Places like Artspace/Lima, the Delphos Canal Museum, the Delphos Museum of Postal History, the Civic Center and Amil Tellers-Encore Theatre are also recommended by Visit Greater Lima to visit.

Recreational activities like swimming at various pools or at the Johnny Appleseed Metropolitan Park, golfing at various golf courses or attending a program at the Lima Public Library are also suggested.

“These places are important, not only for people who live in the community, but for visitors who may be here and need something to do,” said Pleva. “There are a variety of things to do that we don’t even think about that are in our backyard.”

Every other year, Visit Greater Lima participates in a study through the State of Ohio’s Department of Travel and Tourism along with Longwoods International, a marketing company that evaluates the factors involved with tourism.

Through the study, they found that Allen County’s direct sales from visitors spent on hotels, restaurants and retail centers amounted to approximately $315 million, according to Pleva.

“Tourism is one of the most well hidden, yet very important, economic generators in the community,” she said.

Greater Grand Lake Visitors Region

Tourism is vital to communities because it brings funding to the region and is also an economic development driver, according to Greater Grand Lake Visitors Region Executive Director Donna Grube.

“It not only brings people and their money to the area, but it also can lead to economic development,” said Grube. “This will cause people to want to move into the area to start a company, go to college or retire.”

As far as main attractions to visit while in Auglaize and Mercer County, Grube suggests visiting Grand Lake St. Marys, which she said attracts a lot of boats and fishing tournaments.

There are also heritage sites like the Armstrong Air and Space Museum, which is celebrating the 50th anniversary of Neil Armstrong’s first steps on the moon next year. There is also the Bicycle Museum of America in New Bremen and the Fort Recovery Museum.

Those who are looking for religious attractions should visit the Maria Stein Shrine of the Holy Relics in Maria Stein. There is also the St. Charles Center in Celina, which is a former seminary.

Aside from recreational and heritage recreational tourism, Grube suggests that visitors attend the Celina Lake Festival from July 27 to 29. This year, the festival will be celebrating the 50th anniversary of the amphicars, a vehicle that functions as a automobile and boat. For the anniversary the amphicar, riders are looking to break the Guinness World Record by having the most amphicars ever in one place. Organizers expect to have anywhere between 75 to 100 amphicars at the festival, and rides will be given out to the public.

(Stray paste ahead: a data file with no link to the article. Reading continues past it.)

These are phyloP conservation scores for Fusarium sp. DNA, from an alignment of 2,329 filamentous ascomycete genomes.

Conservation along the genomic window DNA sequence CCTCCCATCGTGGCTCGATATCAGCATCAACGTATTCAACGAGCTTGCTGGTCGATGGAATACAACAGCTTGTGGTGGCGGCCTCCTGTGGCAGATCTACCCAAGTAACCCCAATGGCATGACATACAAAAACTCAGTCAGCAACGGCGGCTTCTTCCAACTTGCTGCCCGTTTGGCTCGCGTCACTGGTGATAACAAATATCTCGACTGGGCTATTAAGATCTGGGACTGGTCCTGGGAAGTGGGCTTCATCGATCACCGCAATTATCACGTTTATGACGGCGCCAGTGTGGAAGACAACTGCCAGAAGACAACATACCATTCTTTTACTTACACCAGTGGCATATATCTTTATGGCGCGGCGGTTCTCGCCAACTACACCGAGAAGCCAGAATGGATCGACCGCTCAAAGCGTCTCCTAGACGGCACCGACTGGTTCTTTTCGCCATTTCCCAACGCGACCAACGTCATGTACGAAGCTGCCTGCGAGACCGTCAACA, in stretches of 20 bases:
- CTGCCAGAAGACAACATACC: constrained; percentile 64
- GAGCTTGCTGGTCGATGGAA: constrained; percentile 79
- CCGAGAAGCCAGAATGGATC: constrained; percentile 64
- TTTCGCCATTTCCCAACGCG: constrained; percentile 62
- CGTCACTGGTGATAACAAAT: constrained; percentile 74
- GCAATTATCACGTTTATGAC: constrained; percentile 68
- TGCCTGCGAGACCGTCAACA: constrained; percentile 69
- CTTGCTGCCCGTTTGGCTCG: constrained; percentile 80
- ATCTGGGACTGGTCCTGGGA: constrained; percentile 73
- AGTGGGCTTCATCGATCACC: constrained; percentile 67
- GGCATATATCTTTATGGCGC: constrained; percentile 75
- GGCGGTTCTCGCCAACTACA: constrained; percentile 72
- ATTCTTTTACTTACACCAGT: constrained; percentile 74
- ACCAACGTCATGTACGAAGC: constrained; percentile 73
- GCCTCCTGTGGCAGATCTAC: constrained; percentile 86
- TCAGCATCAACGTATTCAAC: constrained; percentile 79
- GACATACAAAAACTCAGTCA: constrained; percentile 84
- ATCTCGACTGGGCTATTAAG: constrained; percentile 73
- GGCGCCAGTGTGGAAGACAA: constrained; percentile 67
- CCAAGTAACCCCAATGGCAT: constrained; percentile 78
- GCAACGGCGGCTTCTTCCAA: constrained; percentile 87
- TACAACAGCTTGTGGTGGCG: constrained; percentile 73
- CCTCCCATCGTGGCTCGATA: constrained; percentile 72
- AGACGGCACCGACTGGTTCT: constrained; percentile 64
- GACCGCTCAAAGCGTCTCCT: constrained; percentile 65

Another large event is the Maria Stein Country Festival from June 22 to 23. There will be tractor square dancing and great food and music, according to Grube.

Allen Economic Development Group

Allen Economic Development Group Director of Business Development Cindy Leis, agrees that tourism has a significant impact on recruiting people for jobs in Allen County.

“Lima/Allen County has a lot to offer as far as bringing people in from the outside,” said Leis. “It’s great that we have amenities for our local folks, but we are trying to attract new people here through our events and programs. Hopefully they will realize that this is a great place to live and take advantage of the tons of jobs that are available.”

Leis and group of other stakeholders in the community were initially working on a communication plan that would help with attracting people to the area. An essential part of that communication plan involved an OEA grant that provided them with the opportunity to invest in an public outreach initiatives like

On the web portal visitors discover more about what is offered in the Lima/Allen County area, the importance of community and family, and learn more about the industry and the roots in agriculture.

“We realized that we needed to overcome a perception problem,” said Leis. “We know that those who live and work here know that there are a lot of great things going on in the Lima/Allen County area, but we know we are reaching a broader audience.”

Through another web portal,, visitors can discover more about the assets of the area such as jobs and industry.

“Once we can get people here and enjoy some of the attractions like our fairgrounds and our Civic Center, I think we will be able to better recruit others to the area,” she said. “I think that once we can attract people through some of those events they will begin to get a better feel about our community and they may change their mind about taking a job and living here.”

Ryan McCormick, a Lima 4-Wheel Jamboree participant of 22 years, polishes his car before the three-day weekend event Thursday at the Allen County Fairgrounds. McCormick, a Lima 4-Wheel Jamboree participant of 22 years, polishes his car before the three-day weekend event Thursday at the Allen County Fairgrounds.
Tourism brings visitors, economic benefit to region

By Camri Nelson

Reach Camri Nelson at 567-242-0456 or on Twitter @CamriNews

Reach Camri Nelson at 567-242-0456 or on Twitter @CamriNews